WIMBLEDON, England (AP) — As a kid, 13 Grand Slam titles ago, Serena Williams tended to goof off when it came time to work on serves.
She was supposed to hit them at the end of practice sessions with her sister Venus.
"We always talked a lot," Serena said. "I don't remember serving; I just remember talking. Lord knows what we were talking about, but we never stopped talking, unless my dad was looking at us. Then we would serve. Then when he wasn't looking, we would just talk, talk, talk, talk, talk."
Despite all the chitchat, Serena learned from her father the shot that served her well at Wimbledon. She hit a record 89 aces and won the title for the fourth time, beating Vera Zvonareva in Saturday's final.
Williams said she planned to award the trophy to her serve.
"It's well deserved," she said. "I just really hope I can keep up serving like this. It's a new turn in my life. I would love to continue to do that."
No. 1 in the rankings and No. 6 on the list for career Grand Slam titles, Williams is the most overpowering player on the women's tour, especially when she hits the first shot of a point. And Williams said she has never served so well as in the past two weeks.
"It feels amazing," she said. "I always can rely on my serve, but I've never been able to rely on it so much. I feel really cool because I hit all these aces. It's awesome."
When Williams double-faulted early in the final, she rolled her eyes as if reacting to a bad joke. Her next shot was a 115-mph ace. She never faced a break point as she beat Zvonareva 6-3, 6-2.
Williams lost serve only three times in seven matches. When her first serve was good, she won the point 88 percent of the time, including 31 of 33 points against Zvonareva.
With the title, the 28-year-old Williams moved ahead of Billie Jean King in career Grand Slam titles. She trails only five players — Margaret Smith Court (24), Steffi Graf (22), Helen Wills Moody (19), Martina Navratilova (18) and Chris Evert (18).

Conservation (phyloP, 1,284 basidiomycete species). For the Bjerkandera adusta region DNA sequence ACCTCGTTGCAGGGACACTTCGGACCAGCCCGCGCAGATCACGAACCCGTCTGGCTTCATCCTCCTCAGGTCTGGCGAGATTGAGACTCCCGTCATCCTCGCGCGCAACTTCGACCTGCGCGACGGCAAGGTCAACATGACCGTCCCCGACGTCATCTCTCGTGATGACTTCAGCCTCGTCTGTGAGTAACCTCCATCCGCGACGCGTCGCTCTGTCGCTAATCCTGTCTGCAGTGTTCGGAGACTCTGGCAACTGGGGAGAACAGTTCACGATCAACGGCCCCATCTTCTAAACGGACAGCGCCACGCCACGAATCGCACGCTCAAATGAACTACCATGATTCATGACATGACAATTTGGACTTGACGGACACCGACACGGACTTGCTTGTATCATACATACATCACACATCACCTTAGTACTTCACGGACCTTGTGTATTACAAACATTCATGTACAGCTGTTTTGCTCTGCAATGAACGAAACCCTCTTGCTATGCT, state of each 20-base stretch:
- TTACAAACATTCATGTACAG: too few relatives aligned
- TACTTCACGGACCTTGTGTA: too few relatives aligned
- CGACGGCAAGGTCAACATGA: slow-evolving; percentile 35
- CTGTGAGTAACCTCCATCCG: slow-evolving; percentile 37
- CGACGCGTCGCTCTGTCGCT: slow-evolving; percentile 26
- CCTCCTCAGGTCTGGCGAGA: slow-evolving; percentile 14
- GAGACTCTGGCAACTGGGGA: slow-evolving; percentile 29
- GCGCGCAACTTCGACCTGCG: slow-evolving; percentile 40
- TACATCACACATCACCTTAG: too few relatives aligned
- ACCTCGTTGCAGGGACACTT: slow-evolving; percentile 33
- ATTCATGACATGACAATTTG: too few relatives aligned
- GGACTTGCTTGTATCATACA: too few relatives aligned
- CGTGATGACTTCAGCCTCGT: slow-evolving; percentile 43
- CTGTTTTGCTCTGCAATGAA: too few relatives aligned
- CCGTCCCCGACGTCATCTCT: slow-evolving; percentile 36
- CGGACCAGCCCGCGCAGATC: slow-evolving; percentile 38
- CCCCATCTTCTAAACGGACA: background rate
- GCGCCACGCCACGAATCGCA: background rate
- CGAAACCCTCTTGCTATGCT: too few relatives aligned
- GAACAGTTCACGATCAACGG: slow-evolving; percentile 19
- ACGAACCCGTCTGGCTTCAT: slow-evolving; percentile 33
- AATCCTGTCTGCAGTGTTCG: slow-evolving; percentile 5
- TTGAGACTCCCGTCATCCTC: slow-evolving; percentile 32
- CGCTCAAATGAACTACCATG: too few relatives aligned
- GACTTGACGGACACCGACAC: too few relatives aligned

King and Navratilova watched the final from the Royal Box and said Williams' serve is the best in the history of the women's game.
"She gets two free points a game on it. It's astonishing," Navratilova said.
"Her second serve is attackable, but she doesn't get in trouble that often. On big points she gets her first serve in, and the women do not attack the second serve that much. So she doesn't feel the pressure to get the first serve in. And her first serve is just amazing."
Williams hits it at 120 mph or more — faster than many of Rafael Nadal's first serves. And her location is pinpoint, with the ball often kicking up chalk as the opponent lunges in vain.
Williams said she scolded her serve after the French Open, where she lost in the quarterfinals. She practiced it diligently — no chitchatting — in preparation for Wimbledon.
The payoff: Her ace total broke the tournament record of 72 she set last year. It was all the more remarkable because she won every match in straight sets, minimizing the number of points.
In one match, 19 of the 43 points she served resulted in aces.
"It's not only a weapon like a shot weapon," Zvonareva said. "It's also in a way a mental weapon. It's putting pressure on your serve because you know that, 'Well, I better be winning this game. She's going to hold.'"
Williams said a similar thought process helps her return game.
"It makes you play looser and even better," she said. "I know I'm going to hold, so I have nothing to lose on the return. Let me go for it."
Williams' father and coach taught her how to serve, and growing up she realized the advantages the shot had to offer.
"I've always admired Pete Sampras' serve," she said. "I even liked his stroke, how he kind of always turned his hip into it. He used to serve so many aces. That was always so cool to me, and I always thought, 'Wow, if I could have his serve, I'd be really good.'"
Years later, the serve Williams has makes her really good.